The N dot L factor only applies if you are performing a convolution on the environment map (i.e. considering each texel in the cube map as its own lightsource)
If you are using the environment map as a light source, it is generally assumed that this step is already done.
If you did an N dot L from a specific light source, then suddenly you would be losing a light from every direction except that light source...
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Digitalfragment
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#5254287 ndotL environment mapping?
Posted by Digitalfragment on 27 September 2015  06:20 PM
#5242058 Multi Window application with DX11 and Wpf
Posted by Digitalfragment on 22 July 2015  05:45 PM
You don't need 1 device per window, instead you have 1 global device and 1 swapchain per window.
#5241811 Lightmapping
Posted by Digitalfragment on 21 July 2015  05:52 PM
Beyond traditional lightmaps there are many variations, and each have their own uses.
Valve created the Radiosity Normal Map approach, http://www.decew.net/OSS/References/D3DTutorial10_HalfLife2_Shading.pdf
Bungie took it a step further and baked Spherical Harmonic textures, http://halo.bungie.net/inside/publications.aspx
Light probes are effectively another form of lightmapping, albiet based on points in space rather than on the surface of the world.
Many AAA titles still make heavy use of baked lighting, through middleware such as Beast, http://gameware.autodesk.com/beast
Others go down the dynamic route, through middleware such as Enlighten, http://www.geomerics.com/enlighten/
Using baked lighting doesn't prevent usage of dynamic light and shadows, it can be more efficient to mix it up as needed.
#5241663 directional light and dx11 shader
Posted by Digitalfragment on 21 July 2015  12:58 AM
You're ignoring the composition matrix when working on the normals, but using that to transform the positions.
#5241653 Slow terrain road editing
Posted by Digitalfragment on 20 July 2015  10:45 PM
You can always call reserve() on the vector to presize it, so that push_back() does not trigger allocations (and the subsequent copy of all elements, and deallocation of the previous allocation!)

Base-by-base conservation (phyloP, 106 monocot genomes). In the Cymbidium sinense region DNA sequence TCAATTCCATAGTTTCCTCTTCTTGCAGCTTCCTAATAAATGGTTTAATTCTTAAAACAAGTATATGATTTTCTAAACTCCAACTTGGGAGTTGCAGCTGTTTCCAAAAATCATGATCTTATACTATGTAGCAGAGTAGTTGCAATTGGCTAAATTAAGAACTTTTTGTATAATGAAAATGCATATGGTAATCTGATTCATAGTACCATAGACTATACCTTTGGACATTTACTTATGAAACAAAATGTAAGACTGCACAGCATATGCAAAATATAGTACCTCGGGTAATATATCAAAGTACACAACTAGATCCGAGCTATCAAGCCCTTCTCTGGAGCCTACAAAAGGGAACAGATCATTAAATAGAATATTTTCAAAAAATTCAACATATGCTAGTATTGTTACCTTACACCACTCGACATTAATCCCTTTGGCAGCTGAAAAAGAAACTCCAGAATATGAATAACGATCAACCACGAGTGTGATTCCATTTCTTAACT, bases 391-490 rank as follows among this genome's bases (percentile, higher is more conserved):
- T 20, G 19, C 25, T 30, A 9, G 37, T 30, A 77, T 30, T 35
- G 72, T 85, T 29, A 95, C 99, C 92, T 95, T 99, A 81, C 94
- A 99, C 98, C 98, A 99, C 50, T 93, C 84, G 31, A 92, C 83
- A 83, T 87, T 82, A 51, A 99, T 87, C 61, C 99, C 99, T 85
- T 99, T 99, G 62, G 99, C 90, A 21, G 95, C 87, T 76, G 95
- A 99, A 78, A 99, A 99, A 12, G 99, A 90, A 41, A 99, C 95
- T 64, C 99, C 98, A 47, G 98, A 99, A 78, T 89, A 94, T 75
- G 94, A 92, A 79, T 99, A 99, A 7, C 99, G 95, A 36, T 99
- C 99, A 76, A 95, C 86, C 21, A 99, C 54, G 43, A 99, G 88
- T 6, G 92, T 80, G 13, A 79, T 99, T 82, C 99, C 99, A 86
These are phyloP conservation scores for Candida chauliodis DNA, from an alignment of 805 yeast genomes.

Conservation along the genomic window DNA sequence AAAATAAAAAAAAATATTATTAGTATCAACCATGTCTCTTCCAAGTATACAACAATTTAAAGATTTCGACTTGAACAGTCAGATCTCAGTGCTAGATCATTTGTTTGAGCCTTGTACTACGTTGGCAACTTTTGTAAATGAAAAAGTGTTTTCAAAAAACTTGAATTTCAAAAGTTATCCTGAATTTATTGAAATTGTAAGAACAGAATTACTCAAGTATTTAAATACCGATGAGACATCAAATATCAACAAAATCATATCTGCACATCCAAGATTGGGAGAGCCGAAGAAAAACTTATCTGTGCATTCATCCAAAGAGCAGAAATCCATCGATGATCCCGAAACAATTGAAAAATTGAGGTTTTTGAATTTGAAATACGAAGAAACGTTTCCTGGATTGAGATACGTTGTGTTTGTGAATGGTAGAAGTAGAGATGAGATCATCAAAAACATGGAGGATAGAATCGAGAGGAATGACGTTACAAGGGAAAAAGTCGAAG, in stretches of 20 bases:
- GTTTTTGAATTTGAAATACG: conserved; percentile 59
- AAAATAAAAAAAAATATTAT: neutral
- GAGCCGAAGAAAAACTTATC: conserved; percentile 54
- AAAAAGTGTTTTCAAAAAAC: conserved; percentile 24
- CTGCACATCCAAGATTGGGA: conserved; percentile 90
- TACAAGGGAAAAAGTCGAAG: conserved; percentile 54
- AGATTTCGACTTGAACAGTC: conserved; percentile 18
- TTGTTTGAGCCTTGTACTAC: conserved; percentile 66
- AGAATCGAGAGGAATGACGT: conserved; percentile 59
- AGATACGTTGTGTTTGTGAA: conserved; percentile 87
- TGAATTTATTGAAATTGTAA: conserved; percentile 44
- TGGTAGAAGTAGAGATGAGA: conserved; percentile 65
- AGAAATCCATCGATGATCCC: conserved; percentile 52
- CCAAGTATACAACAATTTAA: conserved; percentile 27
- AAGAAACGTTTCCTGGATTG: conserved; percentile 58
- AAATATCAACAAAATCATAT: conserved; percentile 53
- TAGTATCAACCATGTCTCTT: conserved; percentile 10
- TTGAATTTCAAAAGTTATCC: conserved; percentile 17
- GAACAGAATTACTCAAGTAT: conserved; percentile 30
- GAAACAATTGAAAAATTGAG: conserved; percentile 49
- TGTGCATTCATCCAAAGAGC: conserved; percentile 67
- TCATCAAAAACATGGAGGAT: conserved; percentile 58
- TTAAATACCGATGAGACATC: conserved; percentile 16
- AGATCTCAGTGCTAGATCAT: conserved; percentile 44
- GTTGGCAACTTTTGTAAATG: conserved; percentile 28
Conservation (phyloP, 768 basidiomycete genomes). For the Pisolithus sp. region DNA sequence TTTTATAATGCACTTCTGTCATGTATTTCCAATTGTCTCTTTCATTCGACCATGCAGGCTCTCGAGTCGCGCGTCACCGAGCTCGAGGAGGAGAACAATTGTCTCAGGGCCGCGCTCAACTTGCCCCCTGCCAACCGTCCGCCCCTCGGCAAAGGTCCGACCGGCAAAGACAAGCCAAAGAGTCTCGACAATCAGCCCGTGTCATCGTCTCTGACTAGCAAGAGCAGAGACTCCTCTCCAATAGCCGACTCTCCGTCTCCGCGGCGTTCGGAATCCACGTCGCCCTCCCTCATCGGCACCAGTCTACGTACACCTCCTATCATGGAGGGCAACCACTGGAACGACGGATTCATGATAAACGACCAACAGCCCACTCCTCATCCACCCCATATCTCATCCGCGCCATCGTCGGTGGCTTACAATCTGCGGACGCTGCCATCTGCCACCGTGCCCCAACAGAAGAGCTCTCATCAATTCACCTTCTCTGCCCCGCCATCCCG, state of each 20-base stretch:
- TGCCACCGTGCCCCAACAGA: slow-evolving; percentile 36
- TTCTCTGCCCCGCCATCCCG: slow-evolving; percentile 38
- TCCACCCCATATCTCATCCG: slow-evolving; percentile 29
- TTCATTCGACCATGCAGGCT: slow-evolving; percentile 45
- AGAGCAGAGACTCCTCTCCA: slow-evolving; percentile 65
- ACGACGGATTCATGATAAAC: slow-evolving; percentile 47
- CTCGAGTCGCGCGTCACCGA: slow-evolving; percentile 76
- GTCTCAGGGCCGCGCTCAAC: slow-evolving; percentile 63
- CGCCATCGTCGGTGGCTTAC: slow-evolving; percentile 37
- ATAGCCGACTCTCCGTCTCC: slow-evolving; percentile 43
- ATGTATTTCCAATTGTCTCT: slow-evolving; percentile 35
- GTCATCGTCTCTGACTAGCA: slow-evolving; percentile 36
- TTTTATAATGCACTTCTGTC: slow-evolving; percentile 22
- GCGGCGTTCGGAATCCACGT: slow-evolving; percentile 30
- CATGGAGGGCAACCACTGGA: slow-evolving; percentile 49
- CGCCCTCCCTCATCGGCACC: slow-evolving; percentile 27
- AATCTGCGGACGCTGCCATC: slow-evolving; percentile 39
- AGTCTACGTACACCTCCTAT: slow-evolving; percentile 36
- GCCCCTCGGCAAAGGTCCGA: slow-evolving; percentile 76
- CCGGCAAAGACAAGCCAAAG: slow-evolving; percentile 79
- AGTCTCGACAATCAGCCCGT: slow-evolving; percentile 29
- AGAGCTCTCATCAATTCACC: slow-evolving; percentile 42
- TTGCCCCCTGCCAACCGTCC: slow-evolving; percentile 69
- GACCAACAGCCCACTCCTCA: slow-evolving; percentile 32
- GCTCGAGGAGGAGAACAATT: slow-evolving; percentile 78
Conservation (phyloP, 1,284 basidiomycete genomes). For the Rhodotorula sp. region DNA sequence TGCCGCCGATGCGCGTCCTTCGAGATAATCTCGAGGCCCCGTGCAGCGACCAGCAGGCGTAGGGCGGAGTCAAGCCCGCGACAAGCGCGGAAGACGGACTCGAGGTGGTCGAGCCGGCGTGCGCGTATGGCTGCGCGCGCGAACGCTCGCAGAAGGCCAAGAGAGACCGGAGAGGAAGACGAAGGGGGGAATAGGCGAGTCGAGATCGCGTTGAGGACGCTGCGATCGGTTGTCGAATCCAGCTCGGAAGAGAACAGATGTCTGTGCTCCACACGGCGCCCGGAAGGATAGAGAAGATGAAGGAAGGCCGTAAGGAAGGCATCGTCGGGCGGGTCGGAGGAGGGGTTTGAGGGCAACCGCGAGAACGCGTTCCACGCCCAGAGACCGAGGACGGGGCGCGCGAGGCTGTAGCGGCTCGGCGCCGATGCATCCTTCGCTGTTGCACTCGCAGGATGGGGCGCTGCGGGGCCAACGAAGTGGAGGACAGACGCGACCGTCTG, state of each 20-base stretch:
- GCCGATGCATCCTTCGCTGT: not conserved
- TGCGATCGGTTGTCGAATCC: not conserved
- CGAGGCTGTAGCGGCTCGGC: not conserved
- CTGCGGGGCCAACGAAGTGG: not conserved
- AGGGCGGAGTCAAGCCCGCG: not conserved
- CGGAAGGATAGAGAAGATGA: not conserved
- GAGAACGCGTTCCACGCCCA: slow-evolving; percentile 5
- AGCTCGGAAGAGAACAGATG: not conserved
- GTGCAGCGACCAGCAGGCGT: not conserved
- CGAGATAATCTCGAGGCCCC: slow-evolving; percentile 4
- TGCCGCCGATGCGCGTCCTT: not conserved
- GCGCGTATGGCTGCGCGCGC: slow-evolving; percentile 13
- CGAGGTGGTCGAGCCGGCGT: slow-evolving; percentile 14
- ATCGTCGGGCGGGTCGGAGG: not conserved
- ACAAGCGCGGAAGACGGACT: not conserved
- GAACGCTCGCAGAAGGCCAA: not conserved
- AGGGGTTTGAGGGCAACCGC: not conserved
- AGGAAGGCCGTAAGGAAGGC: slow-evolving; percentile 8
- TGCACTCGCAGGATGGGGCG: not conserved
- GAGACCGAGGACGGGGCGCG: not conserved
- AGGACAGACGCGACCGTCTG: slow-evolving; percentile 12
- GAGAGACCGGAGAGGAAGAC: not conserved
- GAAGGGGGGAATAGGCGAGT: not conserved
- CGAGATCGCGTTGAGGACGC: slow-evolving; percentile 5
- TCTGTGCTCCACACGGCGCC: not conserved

Its typically the copy from the previous buffer into the new buffer that causes the slow down. Even the built in memory allocator isn't /that/ slow
#5231184 Plane and AABB intersection tests
Posted by Digitalfragment on 27 May 2015  12:12 AM
Its distance from the origin (0,0,0) to the plane in the direction of the planes normal.
So, assuming you are facing down +Z (0,0,1) the normal for the near plane would be +Z (0,0,1) while the normal for the far plane would be Z (0,0,1) in order to make them both point inward. As you move forward or backward along the Z plane, those normals don't change, but the D parameter does.
Completely ignore the fact that the coordinates are 3d and think of values along a ruler. If you have a section of a ruler, then from the left side to the right side you are incrementing values (1), from the right to the left you are decrementing values (1). The distance along the ruler * either 1 or 1 depending on the side of the is the D value.
#5230931 Plane and AABB intersection tests
Posted by Digitalfragment on 25 May 2015  05:00 PM
As a quick guess, the winding order of the points you have used for the frustum planes are inconsistent. Check that either all plane normals point inward on the volume, or outward (depending on how you like to test inside/outside)